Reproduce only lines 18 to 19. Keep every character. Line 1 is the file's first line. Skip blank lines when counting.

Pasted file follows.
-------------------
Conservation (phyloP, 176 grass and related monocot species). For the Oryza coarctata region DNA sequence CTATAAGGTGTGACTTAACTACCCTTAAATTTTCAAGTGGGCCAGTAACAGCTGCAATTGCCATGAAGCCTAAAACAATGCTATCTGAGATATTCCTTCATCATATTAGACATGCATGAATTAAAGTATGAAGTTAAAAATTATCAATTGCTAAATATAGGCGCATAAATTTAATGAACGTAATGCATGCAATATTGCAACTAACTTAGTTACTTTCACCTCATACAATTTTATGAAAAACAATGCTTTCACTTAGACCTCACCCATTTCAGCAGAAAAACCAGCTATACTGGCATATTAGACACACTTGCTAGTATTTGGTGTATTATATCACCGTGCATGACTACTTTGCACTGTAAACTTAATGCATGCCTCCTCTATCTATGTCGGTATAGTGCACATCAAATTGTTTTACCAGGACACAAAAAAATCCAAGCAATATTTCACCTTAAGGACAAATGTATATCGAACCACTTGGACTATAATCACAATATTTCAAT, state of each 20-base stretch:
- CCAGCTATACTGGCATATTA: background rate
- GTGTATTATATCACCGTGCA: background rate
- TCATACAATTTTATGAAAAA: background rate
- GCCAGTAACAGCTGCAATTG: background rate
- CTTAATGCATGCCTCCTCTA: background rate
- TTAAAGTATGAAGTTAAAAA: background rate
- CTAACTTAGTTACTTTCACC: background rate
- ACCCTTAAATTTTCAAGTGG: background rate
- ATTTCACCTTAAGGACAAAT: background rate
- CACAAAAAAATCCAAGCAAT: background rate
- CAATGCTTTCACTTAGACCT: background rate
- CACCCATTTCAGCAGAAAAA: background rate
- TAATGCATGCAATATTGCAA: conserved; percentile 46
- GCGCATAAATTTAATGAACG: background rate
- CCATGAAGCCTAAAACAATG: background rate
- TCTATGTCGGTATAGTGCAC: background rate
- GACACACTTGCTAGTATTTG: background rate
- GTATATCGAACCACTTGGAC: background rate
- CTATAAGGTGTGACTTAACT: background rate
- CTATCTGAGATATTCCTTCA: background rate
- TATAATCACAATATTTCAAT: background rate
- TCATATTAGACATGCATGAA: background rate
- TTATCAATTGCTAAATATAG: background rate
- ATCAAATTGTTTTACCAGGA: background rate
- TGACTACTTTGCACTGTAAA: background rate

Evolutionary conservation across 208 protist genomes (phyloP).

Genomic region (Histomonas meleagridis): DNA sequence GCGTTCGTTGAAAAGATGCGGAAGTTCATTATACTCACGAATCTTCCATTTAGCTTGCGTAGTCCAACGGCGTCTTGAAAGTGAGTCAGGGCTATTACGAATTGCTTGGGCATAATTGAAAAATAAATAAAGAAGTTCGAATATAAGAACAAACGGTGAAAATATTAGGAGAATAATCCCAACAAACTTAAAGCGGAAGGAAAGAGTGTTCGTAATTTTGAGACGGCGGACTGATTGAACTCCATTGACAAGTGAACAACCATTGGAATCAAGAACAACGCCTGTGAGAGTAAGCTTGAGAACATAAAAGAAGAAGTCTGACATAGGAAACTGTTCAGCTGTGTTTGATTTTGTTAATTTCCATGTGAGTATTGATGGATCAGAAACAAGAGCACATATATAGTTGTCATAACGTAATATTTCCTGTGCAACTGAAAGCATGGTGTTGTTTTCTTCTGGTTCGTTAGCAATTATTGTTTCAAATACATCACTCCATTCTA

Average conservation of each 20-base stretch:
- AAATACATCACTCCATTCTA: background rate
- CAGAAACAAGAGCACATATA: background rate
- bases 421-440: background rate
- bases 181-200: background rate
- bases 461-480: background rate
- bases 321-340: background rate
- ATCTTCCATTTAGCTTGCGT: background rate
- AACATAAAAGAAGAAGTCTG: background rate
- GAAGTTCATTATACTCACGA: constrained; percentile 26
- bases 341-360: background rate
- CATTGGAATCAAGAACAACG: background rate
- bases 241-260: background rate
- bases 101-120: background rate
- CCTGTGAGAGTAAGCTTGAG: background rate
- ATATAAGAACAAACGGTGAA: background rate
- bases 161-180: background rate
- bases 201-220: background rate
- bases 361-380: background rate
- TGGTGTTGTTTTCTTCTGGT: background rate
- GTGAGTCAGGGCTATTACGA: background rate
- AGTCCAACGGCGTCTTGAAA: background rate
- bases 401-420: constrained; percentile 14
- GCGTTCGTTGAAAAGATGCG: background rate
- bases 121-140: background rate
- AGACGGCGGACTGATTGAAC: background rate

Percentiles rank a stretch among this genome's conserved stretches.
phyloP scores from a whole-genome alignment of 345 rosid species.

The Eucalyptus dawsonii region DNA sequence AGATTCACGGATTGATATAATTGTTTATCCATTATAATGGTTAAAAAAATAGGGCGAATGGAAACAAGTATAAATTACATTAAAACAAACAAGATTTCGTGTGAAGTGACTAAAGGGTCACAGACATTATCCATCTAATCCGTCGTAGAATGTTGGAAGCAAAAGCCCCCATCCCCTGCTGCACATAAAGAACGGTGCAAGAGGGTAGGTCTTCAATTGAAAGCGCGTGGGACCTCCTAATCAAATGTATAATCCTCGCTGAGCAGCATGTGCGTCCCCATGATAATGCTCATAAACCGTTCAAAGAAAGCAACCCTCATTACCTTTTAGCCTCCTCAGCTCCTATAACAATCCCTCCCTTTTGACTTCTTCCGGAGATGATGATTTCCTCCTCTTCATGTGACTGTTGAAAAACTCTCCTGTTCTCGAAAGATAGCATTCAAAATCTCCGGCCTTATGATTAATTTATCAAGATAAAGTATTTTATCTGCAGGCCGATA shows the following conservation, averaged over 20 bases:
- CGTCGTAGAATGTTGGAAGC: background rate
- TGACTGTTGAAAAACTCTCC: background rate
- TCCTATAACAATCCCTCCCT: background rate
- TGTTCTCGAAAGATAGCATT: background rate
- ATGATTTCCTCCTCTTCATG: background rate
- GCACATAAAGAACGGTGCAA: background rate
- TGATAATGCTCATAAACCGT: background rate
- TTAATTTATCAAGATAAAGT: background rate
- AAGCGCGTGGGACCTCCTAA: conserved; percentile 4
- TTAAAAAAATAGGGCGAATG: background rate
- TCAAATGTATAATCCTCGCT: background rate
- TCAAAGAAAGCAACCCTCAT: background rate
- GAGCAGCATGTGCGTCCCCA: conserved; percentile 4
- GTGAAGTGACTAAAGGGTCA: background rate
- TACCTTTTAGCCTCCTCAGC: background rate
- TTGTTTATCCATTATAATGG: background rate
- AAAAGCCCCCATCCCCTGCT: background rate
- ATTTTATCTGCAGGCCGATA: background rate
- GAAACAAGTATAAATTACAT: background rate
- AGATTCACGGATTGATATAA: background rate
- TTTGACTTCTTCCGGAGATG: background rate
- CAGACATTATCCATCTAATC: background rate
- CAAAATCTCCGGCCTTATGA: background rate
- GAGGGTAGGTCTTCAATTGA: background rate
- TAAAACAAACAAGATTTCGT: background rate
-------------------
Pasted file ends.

- GACACACTTGCTAGTATTTG: background rate
- GTATATCGAACCACTTGGAC: background rate